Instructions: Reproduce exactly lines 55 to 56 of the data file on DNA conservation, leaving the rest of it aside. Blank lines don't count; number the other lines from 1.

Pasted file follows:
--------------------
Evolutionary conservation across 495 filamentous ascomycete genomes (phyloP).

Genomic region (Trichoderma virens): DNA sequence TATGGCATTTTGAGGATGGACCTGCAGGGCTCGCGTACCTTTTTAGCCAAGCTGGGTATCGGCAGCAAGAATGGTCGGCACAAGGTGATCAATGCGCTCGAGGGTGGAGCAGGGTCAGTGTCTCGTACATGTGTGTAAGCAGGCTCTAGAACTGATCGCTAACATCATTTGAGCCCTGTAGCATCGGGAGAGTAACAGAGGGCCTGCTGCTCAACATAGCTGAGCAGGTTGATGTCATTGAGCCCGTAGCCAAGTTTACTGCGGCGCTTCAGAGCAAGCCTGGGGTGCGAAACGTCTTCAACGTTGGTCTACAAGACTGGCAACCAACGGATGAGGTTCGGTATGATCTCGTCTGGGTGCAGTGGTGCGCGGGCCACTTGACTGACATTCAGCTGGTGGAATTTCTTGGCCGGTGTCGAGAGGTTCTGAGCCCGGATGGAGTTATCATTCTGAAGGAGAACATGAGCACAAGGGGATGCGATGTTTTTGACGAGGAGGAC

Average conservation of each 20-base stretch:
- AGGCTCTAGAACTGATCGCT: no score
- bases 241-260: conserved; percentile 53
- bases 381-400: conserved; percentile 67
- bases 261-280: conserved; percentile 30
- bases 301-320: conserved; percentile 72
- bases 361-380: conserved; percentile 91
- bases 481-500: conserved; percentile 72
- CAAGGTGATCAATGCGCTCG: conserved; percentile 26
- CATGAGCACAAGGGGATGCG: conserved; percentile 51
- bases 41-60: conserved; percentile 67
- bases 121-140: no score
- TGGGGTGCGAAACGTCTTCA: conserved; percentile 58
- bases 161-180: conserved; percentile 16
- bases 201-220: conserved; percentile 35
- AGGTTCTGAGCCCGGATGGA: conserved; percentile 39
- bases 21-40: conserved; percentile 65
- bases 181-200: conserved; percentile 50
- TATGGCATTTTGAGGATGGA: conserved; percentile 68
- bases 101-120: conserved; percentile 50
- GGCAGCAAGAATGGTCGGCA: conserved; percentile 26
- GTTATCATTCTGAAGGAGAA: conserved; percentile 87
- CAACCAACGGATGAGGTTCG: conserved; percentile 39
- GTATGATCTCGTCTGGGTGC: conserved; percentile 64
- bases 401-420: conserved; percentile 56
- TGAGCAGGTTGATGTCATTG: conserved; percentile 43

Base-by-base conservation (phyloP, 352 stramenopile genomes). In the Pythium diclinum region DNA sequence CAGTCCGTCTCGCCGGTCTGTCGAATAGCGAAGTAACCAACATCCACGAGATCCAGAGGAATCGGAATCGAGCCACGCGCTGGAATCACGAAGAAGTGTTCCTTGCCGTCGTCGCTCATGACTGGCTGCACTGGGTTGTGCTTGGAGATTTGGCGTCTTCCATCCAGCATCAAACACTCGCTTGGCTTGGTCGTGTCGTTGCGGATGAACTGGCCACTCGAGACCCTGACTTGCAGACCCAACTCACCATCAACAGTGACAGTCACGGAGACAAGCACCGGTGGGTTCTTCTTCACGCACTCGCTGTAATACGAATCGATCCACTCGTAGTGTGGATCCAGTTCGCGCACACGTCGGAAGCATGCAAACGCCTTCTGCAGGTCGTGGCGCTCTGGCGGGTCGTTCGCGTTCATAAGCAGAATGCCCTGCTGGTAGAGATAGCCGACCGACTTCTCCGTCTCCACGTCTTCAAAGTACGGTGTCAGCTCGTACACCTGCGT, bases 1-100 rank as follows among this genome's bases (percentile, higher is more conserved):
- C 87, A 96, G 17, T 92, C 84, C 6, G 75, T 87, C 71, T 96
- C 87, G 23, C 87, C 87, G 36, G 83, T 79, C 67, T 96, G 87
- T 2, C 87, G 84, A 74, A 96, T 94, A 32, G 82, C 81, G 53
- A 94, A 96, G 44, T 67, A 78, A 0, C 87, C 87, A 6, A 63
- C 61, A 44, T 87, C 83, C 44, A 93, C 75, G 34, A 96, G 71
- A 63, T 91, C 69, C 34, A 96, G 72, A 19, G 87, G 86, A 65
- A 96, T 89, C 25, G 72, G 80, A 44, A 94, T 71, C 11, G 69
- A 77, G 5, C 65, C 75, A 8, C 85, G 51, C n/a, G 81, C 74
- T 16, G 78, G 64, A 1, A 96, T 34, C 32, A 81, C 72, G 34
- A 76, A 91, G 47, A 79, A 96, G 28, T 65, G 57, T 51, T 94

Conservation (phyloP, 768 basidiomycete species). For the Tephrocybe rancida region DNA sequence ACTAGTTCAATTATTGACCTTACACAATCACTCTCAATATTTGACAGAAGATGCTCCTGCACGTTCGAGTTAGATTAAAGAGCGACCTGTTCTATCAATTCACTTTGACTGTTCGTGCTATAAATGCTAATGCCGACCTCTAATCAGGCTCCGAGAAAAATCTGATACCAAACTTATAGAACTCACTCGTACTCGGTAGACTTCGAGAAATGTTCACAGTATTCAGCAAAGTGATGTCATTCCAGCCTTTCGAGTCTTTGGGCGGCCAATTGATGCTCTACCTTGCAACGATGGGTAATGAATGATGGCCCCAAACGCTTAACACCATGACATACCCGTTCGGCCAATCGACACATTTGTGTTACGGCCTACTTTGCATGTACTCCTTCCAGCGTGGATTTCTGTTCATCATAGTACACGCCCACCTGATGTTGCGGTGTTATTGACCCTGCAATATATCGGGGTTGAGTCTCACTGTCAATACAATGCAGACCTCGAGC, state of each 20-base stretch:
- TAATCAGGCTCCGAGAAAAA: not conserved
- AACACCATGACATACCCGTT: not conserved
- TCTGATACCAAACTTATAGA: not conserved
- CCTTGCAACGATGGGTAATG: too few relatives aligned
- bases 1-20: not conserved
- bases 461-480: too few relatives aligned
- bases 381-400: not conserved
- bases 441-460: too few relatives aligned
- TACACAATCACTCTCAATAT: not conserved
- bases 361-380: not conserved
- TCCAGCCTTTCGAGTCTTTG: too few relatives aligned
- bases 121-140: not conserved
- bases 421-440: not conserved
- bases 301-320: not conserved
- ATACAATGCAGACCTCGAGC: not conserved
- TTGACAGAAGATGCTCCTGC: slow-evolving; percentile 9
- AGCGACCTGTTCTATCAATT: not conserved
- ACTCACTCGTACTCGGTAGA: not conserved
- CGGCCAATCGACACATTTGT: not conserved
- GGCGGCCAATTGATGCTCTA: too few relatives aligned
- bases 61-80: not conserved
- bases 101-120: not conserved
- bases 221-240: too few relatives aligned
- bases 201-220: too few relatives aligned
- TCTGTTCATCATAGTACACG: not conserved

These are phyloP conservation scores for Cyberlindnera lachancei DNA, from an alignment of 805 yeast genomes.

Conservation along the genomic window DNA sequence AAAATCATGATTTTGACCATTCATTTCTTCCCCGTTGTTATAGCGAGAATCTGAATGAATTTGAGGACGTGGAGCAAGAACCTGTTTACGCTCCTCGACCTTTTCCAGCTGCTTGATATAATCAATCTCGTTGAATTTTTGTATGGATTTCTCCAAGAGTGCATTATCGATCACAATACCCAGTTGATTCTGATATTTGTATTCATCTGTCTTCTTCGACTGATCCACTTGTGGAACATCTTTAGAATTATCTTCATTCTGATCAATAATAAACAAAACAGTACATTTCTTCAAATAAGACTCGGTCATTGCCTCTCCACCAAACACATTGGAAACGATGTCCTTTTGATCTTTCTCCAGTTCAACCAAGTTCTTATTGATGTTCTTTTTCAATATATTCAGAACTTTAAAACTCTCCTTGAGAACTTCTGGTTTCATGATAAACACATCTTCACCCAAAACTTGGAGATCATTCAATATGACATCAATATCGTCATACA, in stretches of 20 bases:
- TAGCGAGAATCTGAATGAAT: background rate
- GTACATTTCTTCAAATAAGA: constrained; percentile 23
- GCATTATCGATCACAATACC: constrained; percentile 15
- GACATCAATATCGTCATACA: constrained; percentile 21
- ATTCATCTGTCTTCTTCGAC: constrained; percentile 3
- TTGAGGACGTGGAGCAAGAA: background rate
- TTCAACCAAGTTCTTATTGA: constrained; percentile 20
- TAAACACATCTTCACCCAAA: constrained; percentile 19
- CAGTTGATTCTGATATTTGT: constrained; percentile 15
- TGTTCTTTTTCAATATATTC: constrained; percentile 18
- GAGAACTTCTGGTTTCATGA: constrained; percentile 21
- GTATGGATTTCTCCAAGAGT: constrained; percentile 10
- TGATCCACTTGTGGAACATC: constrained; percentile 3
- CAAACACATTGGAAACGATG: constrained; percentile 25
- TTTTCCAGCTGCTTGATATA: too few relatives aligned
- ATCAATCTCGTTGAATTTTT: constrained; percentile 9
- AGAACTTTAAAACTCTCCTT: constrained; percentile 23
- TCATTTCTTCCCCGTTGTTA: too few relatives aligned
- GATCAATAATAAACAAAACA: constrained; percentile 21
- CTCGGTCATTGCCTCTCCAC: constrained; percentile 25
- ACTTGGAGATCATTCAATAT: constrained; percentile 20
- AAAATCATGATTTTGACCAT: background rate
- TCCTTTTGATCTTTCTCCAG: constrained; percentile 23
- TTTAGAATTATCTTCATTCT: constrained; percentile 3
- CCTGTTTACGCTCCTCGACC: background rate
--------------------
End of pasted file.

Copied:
- ATACAATGCAGACCTCGAGC: not conserved
- TTGACAGAAGATGCTCCTGC: slow-evolving; percentile 9